How to tell if you are lost

Most people that I know, including Yours Truly, prefer to know Where They Are Going. If hiking, the compass keeps us on course; visiting a new city means checking the maps. There is a comfort and a reassurance in knowing the way. When forging a life, however, things are not always so cut and dried.

Some of us follow the maps our parents or family expectations set: attend the same college they did or inherit the family business. And sometimes, those expectations sync with who we are. Sometimes, they don’t.

If you have ever felt the stirrings of unrest or dissatisfaction in regards to where you are along the great Flow Chart of Life, congratulations. That means that your compass works.

“It is good to feel lost… because it proves you have a navigational sense of where Home’ is. You know that a place that feels like being found exists. And maybe your current location isn’t that place but, Hallelujah, that unsettled, uneasy feeling of lost-ness just brought you closer to it.” ~ Erika Harris

That gut feeling means that you are in touch with your core (whether you refer to it as a soul or a higher consciousness). Your life’s work is to heed and hone it.

“I know well what I am fleeing from but not what I am in search of.” ~ Michel de Montaigne

In the time that this blog series has existed, I’ve made references to a few diagnostic tools to refine your compass. These include journaling, meditation, exercise and yoga. Each discipline is a means to activate and develop your ability to assess, measure and quantify what’s going on under the hood, so to speak.

In order for you to progress as an individual, it is vital (crucial, essential etc) that you devote at least 15 minutes a day to one of the four activities. Non-negotiable.

“All men should strive
to learn before they die
what they are running from, and to, and why.”
~ James Thurber

During your 15 minute sessions, start out by stating your intention for that day’s efforts. For example, literally write out, “Why do I not understand This Particular Problem?” along the top of your journal page. Start writing. Watch your brain unspool along the page as you answer yourself. It’s exceedingly bizarre, and I can’t explain how, but if you persist in asking yourself questions, you’ll actually answer yourself if you honor your 15 minute commitment to yourself each day.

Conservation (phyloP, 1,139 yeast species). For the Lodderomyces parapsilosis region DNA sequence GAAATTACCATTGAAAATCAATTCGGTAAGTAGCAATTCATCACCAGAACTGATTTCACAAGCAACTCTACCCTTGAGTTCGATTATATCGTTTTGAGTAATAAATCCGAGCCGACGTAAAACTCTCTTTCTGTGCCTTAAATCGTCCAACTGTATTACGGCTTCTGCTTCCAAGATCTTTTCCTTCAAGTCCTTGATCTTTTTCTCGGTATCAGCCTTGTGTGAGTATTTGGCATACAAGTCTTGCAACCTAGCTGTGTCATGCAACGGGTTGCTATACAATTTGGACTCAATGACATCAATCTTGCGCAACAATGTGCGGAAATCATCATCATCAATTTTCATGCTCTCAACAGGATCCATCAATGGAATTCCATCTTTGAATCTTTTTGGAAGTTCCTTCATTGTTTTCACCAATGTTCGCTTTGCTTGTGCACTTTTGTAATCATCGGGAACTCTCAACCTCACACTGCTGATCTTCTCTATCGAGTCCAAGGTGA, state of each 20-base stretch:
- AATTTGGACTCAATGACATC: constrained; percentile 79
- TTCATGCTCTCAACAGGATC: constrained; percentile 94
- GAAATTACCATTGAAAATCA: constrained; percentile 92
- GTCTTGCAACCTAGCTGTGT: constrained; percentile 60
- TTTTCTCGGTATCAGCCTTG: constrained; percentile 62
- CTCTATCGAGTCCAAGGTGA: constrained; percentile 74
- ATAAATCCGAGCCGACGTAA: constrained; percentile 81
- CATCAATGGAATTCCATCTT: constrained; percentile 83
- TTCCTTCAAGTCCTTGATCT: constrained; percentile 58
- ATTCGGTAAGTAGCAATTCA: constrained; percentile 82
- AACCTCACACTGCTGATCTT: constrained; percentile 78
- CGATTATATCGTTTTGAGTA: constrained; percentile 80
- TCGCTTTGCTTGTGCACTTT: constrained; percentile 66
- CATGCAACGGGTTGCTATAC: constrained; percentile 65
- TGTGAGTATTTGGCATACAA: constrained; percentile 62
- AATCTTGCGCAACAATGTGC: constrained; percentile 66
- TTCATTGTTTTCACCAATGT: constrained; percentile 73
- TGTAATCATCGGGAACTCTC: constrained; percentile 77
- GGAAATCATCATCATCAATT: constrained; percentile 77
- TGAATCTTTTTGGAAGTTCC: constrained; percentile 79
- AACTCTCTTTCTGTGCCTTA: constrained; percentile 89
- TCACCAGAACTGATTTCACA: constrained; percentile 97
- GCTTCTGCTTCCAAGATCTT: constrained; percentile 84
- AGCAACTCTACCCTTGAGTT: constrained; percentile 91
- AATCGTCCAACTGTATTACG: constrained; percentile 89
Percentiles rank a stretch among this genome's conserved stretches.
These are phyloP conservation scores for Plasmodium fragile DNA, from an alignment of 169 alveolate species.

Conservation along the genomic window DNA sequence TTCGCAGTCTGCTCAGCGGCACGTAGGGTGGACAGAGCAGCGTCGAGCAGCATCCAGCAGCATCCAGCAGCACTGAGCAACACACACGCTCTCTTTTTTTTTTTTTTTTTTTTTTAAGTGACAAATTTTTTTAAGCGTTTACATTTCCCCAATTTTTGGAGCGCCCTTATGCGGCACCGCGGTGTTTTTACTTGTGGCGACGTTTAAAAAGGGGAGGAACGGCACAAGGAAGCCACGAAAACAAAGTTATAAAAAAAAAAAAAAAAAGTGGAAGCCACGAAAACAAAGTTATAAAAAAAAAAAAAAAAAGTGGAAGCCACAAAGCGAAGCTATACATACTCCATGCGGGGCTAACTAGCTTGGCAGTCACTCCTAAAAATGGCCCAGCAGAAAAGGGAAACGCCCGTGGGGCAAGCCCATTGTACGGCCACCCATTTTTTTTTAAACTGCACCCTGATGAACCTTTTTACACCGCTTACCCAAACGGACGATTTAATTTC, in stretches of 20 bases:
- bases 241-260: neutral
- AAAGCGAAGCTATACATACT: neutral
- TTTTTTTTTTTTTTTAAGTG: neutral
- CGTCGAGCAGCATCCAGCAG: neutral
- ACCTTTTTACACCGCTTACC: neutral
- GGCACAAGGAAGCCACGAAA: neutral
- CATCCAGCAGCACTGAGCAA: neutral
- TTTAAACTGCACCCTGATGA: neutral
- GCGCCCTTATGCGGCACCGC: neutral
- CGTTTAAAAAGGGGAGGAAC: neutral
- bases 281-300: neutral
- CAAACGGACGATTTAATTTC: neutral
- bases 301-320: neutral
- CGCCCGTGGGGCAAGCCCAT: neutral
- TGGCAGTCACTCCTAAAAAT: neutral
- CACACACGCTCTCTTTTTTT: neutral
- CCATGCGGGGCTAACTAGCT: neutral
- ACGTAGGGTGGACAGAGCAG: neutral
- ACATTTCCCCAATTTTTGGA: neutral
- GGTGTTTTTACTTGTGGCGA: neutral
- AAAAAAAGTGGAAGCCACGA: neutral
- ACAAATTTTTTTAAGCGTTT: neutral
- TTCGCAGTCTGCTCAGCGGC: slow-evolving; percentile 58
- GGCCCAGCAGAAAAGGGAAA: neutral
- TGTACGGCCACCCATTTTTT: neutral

If you are feeling stressed or tense, force yourself to get up and walk around the block. Use the copier on the second floor. Find an empty office and do Office Yoga. Exercise will literally jog your brain and solutions to your questions will appear.

The key is to remain consistent in your efforts, regardless of how busy you may be. If you are too busy for yourself, you will always keep a portion of your brilliance and potential dormant. Pick one of the four and rotate your choices throughout your days.

“The thing that is really hard, and really amazing, is giving up on being perfect and beginning the work of becoming yourself.” ~ Anna Quindlen

This is the kicker. You aren’t your mom, your dad, your brother, your sister, the Black Sheep or The Hero. You are you: the singular expression of your own hopes, dreams, talents, foibles and aspirations.

Make the commitment to yourself to begin becoming. It will be a chaotic and exhilarating exercise, but it’s worth it. I promise. When have you learned a lesson about yourself? How did you discover it?


Molly Cantrell-Kraig is a woman with drive. Possessing an innate sense of purpose and a pragmatic, solution-based approach to empowering people, she fused these two traits in order to establish Women With Drive Foundation. Based upon its founder”s personal history, Women With Drive Foundation is a means through which Cantrell-Kraig may effect change on both a micro and macro level. By providing women with something as essential as personal transportation in order to transition them from poverty to prosperity, she, through Women With Drive Foundation, seeks to empower women to help them help themselves. Through this action, the individual applicant benefits, as does society as a whole. Follow Molly on twitter as @mckra1g or @WWDr1ve (Women With Drive Foundation) or “Like” them on facebook.


  1. says

    This is very nice. To think that all people get lost at some point in their lives makes this post relevant and will come handy once you get stuck in that hopeless situation you think you’re in.

    I especially like the positive vibe it gives and the assurance that not because you feel that you’re lost that it’s a bad thing to feel that way. And that you can always get over feeling that way.

    Thanks! :)

    Riza, contributor

  2. says

    A really nice piece. I guess it’s better to get lost and then found than to stand in the same spot for all of your life. The James Thurber quote is food for thought. Once you have answered all 3 of those questions the only question remaining is how you can catch up with what you are running to when you have let it drift a little too far to catch it right now!

  3. molly says

    Hi Riza ~ thanks so much for your insights. It reminds me of the quote, “Not until we are lost do we begin to understand ourselves.” – Henry David Thoreau

    I appreciate the time you took to comment. :)

  4. molly says

    Hi Evan ~ your comment about Thurber made me smile. The good thing about “catching up” with ourselves is that we are always nearby! 😉

    Good stuff and thanks so much for stopping by.

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